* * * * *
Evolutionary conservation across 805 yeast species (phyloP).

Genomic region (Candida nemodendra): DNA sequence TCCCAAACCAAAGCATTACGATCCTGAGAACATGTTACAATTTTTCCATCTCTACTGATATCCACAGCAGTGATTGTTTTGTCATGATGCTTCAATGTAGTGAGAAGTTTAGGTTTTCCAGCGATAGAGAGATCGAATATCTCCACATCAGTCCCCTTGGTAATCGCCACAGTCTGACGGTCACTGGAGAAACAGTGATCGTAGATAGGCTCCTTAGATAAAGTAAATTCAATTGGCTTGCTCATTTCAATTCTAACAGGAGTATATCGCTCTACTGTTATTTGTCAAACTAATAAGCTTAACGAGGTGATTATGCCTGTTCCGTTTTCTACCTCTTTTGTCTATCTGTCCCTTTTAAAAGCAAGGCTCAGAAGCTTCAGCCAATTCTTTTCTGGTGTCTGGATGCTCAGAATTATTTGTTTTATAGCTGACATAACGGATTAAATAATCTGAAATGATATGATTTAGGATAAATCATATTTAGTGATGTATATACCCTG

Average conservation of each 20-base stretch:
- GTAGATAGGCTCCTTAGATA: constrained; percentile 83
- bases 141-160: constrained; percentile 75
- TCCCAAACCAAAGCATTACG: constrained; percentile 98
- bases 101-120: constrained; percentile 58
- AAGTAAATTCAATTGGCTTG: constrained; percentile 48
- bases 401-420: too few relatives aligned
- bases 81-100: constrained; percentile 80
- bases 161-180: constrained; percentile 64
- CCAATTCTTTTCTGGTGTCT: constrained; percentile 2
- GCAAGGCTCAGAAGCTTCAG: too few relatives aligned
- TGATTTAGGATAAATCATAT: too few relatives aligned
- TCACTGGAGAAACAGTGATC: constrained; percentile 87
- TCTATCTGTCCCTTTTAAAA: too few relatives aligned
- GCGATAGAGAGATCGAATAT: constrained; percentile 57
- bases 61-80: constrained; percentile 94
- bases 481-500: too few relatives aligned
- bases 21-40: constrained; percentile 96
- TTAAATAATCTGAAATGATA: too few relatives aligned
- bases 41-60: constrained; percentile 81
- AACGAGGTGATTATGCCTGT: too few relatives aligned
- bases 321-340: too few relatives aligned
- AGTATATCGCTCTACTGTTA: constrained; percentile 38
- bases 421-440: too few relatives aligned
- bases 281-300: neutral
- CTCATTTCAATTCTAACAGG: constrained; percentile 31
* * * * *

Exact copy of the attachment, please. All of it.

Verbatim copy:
Evolutionary conservation across 805 yeast species (phyloP).

Genomic region (Candida nemodendra): DNA sequence TCCCAAACCAAAGCATTACGATCCTGAGAACATGTTACAATTTTTCCATCTCTACTGATATCCACAGCAGTGATTGTTTTGTCATGATGCTTCAATGTAGTGAGAAGTTTAGGTTTTCCAGCGATAGAGAGATCGAATATCTCCACATCAGTCCCCTTGGTAATCGCCACAGTCTGACGGTCACTGGAGAAACAGTGATCGTAGATAGGCTCCTTAGATAAAGTAAATTCAATTGGCTTGCTCATTTCAATTCTAACAGGAGTATATCGCTCTACTGTTATTTGTCAAACTAATAAGCTTAACGAGGTGATTATGCCTGTTCCGTTTTCTACCTCTTTTGTCTATCTGTCCCTTTTAAAAGCAAGGCTCAGAAGCTTCAGCCAATTCTTTTCTGGTGTCTGGATGCTCAGAATTATTTGTTTTATAGCTGACATAACGGATTAAATAATCTGAAATGATATGATTTAGGATAAATCATATTTAGTGATGTATATACCCTG

Average conservation of each 20-base stretch:
- GTAGATAGGCTCCTTAGATA: constrained; percentile 83
- bases 141-160: constrained; percentile 75
- TCCCAAACCAAAGCATTACG: constrained; percentile 98
- bases 101-120: constrained; percentile 58
- AAGTAAATTCAATTGGCTTG: constrained; percentile 48
- bases 401-420: too few relatives aligned
- bases 81-100: constrained; percentile 80
- bases 161-180: constrained; percentile 64
- CCAATTCTTTTCTGGTGTCT: constrained; percentile 2
- GCAAGGCTCAGAAGCTTCAG: too few relatives aligned
- TGATTTAGGATAAATCATAT: too few relatives aligned
- TCACTGGAGAAACAGTGATC: constrained; percentile 87
- TCTATCTGTCCCTTTTAAAA: too few relatives aligned
- GCGATAGAGAGATCGAATAT: constrained; percentile 57
- bases 61-80: constrained; percentile 94
- bases 481-500: too few relatives aligned
- bases 21-40: constrained; percentile 96
- TTAAATAATCTGAAATGATA: too few relatives aligned
- bases 41-60: constrained; percentile 81
- AACGAGGTGATTATGCCTGT: too few relatives aligned
- bases 321-340: too few relatives aligned
- AGTATATCGCTCTACTGTTA: constrained; percentile 38
- bases 421-440: too few relatives aligned
- bases 281-300: neutral
- CTCATTTCAATTCTAACAGG: constrained; percentile 31